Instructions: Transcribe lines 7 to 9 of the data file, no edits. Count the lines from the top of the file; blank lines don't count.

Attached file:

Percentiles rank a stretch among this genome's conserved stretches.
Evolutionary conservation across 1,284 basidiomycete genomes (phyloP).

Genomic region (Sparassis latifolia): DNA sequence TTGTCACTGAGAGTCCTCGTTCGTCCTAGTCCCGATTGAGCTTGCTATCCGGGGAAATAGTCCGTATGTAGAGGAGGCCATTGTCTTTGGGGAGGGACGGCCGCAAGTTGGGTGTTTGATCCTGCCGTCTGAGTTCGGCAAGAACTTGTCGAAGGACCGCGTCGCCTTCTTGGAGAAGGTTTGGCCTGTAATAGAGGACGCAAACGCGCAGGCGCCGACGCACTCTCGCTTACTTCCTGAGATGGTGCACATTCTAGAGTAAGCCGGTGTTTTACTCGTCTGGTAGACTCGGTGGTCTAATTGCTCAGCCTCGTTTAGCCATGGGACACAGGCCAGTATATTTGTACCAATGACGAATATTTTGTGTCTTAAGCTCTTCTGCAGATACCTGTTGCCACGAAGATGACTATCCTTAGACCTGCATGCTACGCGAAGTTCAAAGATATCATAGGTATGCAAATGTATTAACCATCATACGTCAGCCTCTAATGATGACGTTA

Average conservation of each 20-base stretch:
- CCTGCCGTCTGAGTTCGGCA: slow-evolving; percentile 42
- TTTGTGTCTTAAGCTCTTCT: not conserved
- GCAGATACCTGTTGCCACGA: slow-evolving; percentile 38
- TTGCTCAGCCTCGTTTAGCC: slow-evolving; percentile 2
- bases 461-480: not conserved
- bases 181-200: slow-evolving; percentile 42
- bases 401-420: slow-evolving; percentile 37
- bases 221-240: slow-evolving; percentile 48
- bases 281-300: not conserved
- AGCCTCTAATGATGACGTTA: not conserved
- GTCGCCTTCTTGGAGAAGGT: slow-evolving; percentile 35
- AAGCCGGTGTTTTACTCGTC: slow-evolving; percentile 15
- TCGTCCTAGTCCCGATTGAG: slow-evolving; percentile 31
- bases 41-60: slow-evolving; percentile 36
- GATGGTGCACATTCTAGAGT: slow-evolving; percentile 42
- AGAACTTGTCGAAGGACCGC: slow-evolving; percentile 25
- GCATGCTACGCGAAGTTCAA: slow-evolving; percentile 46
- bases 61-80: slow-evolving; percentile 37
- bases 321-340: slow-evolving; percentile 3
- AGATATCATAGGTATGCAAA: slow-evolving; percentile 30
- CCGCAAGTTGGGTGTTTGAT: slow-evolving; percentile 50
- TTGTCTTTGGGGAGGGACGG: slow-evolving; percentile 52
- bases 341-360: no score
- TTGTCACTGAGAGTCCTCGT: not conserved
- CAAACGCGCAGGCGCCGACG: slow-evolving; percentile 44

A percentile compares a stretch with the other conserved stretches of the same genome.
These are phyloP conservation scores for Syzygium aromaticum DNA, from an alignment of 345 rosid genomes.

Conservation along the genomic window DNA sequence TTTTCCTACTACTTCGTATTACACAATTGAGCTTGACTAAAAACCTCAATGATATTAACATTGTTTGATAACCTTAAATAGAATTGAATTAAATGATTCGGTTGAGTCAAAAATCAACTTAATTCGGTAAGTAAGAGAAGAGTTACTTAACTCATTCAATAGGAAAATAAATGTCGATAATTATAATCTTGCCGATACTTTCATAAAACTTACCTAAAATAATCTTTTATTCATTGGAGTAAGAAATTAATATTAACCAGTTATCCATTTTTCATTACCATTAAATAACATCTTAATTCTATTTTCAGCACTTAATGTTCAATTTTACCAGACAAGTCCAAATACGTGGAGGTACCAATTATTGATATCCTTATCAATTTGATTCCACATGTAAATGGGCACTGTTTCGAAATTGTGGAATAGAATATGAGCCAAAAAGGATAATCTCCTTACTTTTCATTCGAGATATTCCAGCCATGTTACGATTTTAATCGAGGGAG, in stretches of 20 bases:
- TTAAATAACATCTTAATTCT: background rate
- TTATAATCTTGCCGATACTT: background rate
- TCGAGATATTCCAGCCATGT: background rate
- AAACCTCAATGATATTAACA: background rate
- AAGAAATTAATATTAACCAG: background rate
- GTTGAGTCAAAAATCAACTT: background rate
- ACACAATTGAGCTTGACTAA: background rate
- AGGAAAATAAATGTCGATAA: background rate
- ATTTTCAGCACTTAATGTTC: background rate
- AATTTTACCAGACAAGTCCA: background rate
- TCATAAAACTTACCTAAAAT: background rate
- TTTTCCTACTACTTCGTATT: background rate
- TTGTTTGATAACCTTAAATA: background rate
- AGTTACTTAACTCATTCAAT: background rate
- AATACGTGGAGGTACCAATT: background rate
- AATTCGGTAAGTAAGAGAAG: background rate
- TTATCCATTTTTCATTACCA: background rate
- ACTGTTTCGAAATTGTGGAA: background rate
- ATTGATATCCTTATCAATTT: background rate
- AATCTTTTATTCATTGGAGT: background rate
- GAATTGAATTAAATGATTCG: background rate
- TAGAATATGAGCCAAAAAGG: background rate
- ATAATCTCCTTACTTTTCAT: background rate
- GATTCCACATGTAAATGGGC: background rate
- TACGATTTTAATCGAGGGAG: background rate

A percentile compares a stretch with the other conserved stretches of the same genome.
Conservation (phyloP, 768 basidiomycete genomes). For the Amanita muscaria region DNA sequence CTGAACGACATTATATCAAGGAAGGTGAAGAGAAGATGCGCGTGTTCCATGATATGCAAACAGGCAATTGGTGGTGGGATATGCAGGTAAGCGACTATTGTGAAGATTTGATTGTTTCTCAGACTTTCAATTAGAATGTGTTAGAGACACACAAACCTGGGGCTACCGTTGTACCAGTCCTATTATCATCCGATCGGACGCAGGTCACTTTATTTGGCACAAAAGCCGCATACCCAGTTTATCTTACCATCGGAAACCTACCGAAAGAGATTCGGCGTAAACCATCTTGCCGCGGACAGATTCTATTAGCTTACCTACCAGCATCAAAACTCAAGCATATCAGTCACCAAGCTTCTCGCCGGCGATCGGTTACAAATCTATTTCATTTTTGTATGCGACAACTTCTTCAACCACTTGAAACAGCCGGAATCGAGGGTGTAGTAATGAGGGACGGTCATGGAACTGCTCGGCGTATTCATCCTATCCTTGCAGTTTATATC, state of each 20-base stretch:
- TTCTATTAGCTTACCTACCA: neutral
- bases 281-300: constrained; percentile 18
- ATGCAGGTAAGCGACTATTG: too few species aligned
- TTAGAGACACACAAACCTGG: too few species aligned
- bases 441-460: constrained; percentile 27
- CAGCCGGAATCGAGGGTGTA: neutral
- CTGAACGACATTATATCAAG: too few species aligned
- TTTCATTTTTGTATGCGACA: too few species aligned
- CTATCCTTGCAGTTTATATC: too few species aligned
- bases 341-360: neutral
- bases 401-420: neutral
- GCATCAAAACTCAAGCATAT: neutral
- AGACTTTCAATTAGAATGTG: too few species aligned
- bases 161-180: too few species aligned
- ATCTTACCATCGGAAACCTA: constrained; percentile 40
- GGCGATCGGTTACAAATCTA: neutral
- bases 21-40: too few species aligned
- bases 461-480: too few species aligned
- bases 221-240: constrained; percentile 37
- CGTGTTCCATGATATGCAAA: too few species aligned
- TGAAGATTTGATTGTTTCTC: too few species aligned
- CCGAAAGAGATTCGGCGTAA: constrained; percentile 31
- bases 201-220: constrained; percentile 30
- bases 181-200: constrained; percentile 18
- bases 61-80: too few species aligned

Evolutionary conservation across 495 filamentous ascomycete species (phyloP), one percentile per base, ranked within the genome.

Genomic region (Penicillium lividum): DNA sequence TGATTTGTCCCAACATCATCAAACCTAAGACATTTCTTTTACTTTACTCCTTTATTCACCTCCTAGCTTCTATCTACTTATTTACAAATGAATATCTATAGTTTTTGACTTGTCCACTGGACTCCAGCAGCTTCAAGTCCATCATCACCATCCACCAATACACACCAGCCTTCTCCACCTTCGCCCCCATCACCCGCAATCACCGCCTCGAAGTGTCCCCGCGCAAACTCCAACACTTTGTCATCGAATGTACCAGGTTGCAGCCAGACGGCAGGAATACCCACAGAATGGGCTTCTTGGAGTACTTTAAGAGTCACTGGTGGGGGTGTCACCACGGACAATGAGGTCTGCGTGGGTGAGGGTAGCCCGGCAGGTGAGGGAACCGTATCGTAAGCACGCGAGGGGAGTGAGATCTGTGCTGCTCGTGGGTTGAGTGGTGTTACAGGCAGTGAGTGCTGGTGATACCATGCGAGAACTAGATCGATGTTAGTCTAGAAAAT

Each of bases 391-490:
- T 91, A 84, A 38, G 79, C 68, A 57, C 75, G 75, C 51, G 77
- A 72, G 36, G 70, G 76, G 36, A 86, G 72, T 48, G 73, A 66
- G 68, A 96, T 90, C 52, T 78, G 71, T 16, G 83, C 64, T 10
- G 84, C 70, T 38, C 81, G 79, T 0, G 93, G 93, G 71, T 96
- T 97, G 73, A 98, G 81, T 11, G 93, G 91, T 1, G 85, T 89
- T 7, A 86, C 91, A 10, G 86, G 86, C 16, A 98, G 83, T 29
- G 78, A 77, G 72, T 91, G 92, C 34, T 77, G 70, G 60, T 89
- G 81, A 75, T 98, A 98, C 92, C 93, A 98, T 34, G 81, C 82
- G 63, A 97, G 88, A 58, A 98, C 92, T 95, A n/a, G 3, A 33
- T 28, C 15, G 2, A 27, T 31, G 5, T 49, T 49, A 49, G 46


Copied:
- GCAGATACCTGTTGCCACGA: slow-evolving; percentile 38
- TTGCTCAGCCTCGTTTAGCC: slow-evolving; percentile 2
- bases 461-480: not conserved